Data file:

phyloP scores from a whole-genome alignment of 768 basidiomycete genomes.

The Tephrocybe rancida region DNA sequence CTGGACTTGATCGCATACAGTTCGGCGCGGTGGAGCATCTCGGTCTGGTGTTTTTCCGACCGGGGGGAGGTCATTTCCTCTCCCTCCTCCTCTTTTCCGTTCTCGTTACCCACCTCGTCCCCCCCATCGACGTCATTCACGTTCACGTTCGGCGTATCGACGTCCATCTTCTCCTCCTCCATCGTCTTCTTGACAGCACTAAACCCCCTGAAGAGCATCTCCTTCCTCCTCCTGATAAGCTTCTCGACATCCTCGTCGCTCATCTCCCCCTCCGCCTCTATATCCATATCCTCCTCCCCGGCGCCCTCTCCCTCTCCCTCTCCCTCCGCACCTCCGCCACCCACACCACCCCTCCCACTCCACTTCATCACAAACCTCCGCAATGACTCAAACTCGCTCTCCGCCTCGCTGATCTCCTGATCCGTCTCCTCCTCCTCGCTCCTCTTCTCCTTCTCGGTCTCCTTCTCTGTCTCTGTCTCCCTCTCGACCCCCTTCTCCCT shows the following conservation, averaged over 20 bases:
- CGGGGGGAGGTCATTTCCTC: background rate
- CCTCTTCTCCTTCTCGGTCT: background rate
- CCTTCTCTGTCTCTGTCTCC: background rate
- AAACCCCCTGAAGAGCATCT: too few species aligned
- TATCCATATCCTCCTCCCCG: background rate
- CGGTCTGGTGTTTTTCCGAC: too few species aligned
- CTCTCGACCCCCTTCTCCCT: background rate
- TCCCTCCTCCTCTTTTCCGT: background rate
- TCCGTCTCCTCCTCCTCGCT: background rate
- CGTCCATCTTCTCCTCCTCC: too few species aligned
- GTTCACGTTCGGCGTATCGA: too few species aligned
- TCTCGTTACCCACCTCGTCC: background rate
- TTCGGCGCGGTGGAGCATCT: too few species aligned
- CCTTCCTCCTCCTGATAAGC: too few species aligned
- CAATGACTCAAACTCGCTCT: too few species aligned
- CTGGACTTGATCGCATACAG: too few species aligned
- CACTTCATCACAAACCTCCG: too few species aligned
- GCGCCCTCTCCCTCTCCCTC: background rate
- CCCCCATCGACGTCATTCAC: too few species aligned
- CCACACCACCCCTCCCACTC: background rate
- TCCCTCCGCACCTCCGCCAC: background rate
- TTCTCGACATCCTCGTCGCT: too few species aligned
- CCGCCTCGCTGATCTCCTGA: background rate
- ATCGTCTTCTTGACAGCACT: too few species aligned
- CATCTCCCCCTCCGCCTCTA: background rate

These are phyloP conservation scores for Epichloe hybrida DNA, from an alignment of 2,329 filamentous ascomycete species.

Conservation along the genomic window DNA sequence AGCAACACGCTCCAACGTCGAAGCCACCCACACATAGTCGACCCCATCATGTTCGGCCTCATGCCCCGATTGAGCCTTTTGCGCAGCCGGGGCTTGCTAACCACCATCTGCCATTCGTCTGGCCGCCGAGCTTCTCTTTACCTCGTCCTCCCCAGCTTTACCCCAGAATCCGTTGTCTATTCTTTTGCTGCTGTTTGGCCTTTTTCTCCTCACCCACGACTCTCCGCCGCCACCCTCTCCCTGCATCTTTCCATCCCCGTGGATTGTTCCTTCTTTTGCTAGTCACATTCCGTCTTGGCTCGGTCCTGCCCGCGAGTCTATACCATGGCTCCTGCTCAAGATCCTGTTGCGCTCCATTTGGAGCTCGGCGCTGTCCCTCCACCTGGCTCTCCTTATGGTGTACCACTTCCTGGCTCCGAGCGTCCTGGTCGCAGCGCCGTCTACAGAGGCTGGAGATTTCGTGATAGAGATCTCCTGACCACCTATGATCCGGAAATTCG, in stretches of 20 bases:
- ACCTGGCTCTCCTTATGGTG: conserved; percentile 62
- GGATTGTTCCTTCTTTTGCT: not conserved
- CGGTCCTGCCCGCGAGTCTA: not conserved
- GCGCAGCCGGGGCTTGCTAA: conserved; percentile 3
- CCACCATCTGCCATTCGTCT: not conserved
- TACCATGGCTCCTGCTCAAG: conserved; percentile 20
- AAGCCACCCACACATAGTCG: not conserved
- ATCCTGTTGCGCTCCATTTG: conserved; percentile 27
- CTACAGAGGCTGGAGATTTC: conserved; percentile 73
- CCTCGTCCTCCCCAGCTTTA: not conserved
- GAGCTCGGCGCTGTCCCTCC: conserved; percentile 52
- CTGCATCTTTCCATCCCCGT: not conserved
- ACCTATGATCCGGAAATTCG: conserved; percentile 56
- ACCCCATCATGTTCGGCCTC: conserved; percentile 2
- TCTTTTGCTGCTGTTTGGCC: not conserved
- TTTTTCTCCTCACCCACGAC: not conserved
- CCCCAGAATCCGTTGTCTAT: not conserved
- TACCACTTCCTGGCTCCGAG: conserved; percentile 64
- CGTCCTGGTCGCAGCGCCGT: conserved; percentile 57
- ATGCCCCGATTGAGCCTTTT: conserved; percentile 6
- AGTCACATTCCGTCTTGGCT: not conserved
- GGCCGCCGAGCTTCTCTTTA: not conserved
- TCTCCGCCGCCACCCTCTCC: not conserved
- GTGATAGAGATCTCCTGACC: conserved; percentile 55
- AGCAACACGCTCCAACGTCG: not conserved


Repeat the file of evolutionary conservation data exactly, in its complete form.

phyloP scores from a whole-genome alignment of 768 basidiomycete genomes.

The Tephrocybe rancida region DNA sequence CTGGACTTGATCGCATACAGTTCGGCGCGGTGGAGCATCTCGGTCTGGTGTTTTTCCGACCGGGGGGAGGTCATTTCCTCTCCCTCCTCCTCTTTTCCGTTCTCGTTACCCACCTCGTCCCCCCCATCGACGTCATTCACGTTCACGTTCGGCGTATCGACGTCCATCTTCTCCTCCTCCATCGTCTTCTTGACAGCACTAAACCCCCTGAAGAGCATCTCCTTCCTCCTCCTGATAAGCTTCTCGACATCCTCGTCGCTCATCTCCCCCTCCGCCTCTATATCCATATCCTCCTCCCCGGCGCCCTCTCCCTCTCCCTCTCCCTCCGCACCTCCGCCACCCACACCACCCCTCCCACTCCACTTCATCACAAACCTCCGCAATGACTCAAACTCGCTCTCCGCCTCGCTGATCTCCTGATCCGTCTCCTCCTCCTCGCTCCTCTTCTCCTTCTCGGTCTCCTTCTCTGTCTCTGTCTCCCTCTCGACCCCCTTCTCCCT shows the following conservation, averaged over 20 bases:
- CGGGGGGAGGTCATTTCCTC: background rate
- CCTCTTCTCCTTCTCGGTCT: background rate
- CCTTCTCTGTCTCTGTCTCC: background rate
- AAACCCCCTGAAGAGCATCT: too few species aligned
- TATCCATATCCTCCTCCCCG: background rate
- CGGTCTGGTGTTTTTCCGAC: too few species aligned
- CTCTCGACCCCCTTCTCCCT: background rate
- TCCCTCCTCCTCTTTTCCGT: background rate
- TCCGTCTCCTCCTCCTCGCT: background rate
- CGTCCATCTTCTCCTCCTCC: too few species aligned
- GTTCACGTTCGGCGTATCGA: too few species aligned
- TCTCGTTACCCACCTCGTCC: background rate
- TTCGGCGCGGTGGAGCATCT: too few species aligned
- CCTTCCTCCTCCTGATAAGC: too few species aligned
- CAATGACTCAAACTCGCTCT: too few species aligned
- CTGGACTTGATCGCATACAG: too few species aligned
- CACTTCATCACAAACCTCCG: too few species aligned
- GCGCCCTCTCCCTCTCCCTC: background rate
- CCCCCATCGACGTCATTCAC: too few species aligned
- CCACACCACCCCTCCCACTC: background rate
- TCCCTCCGCACCTCCGCCAC: background rate
- TTCTCGACATCCTCGTCGCT: too few species aligned
- CCGCCTCGCTGATCTCCTGA: background rate
- ATCGTCTTCTTGACAGCACT: too few species aligned
- CATCTCCCCCTCCGCCTCTA: background rate

These are phyloP conservation scores for Epichloe hybrida DNA, from an alignment of 2,329 filamentous ascomycete species.

Conservation along the genomic window DNA sequence AGCAACACGCTCCAACGTCGAAGCCACCCACACATAGTCGACCCCATCATGTTCGGCCTCATGCCCCGATTGAGCCTTTTGCGCAGCCGGGGCTTGCTAACCACCATCTGCCATTCGTCTGGCCGCCGAGCTTCTCTTTACCTCGTCCTCCCCAGCTTTACCCCAGAATCCGTTGTCTATTCTTTTGCTGCTGTTTGGCCTTTTTCTCCTCACCCACGACTCTCCGCCGCCACCCTCTCCCTGCATCTTTCCATCCCCGTGGATTGTTCCTTCTTTTGCTAGTCACATTCCGTCTTGGCTCGGTCCTGCCCGCGAGTCTATACCATGGCTCCTGCTCAAGATCCTGTTGCGCTCCATTTGGAGCTCGGCGCTGTCCCTCCACCTGGCTCTCCTTATGGTGTACCACTTCCTGGCTCCGAGCGTCCTGGTCGCAGCGCCGTCTACAGAGGCTGGAGATTTCGTGATAGAGATCTCCTGACCACCTATGATCCGGAAATTCG, in stretches of 20 bases:
- ACCTGGCTCTCCTTATGGTG: conserved; percentile 62
- GGATTGTTCCTTCTTTTGCT: not conserved
- CGGTCCTGCCCGCGAGTCTA: not conserved
- GCGCAGCCGGGGCTTGCTAA: conserved; percentile 3
- CCACCATCTGCCATTCGTCT: not conserved
- TACCATGGCTCCTGCTCAAG: conserved; percentile 20
- AAGCCACCCACACATAGTCG: not conserved
- ATCCTGTTGCGCTCCATTTG: conserved; percentile 27
- CTACAGAGGCTGGAGATTTC: conserved; percentile 73
- CCTCGTCCTCCCCAGCTTTA: not conserved
- GAGCTCGGCGCTGTCCCTCC: conserved; percentile 52
- CTGCATCTTTCCATCCCCGT: not conserved
- ACCTATGATCCGGAAATTCG: conserved; percentile 56
- ACCCCATCATGTTCGGCCTC: conserved; percentile 2
- TCTTTTGCTGCTGTTTGGCC: not conserved
- TTTTTCTCCTCACCCACGAC: not conserved
- CCCCAGAATCCGTTGTCTAT: not conserved
- TACCACTTCCTGGCTCCGAG: conserved; percentile 64
- CGTCCTGGTCGCAGCGCCGT: conserved; percentile 57
- ATGCCCCGATTGAGCCTTTT: conserved; percentile 6
- AGTCACATTCCGTCTTGGCT: not conserved
- GGCCGCCGAGCTTCTCTTTA: not conserved
- TCTCCGCCGCCACCCTCTCC: not conserved
- GTGATAGAGATCTCCTGACC: conserved; percentile 55
- AGCAACACGCTCCAACGTCG: not conserved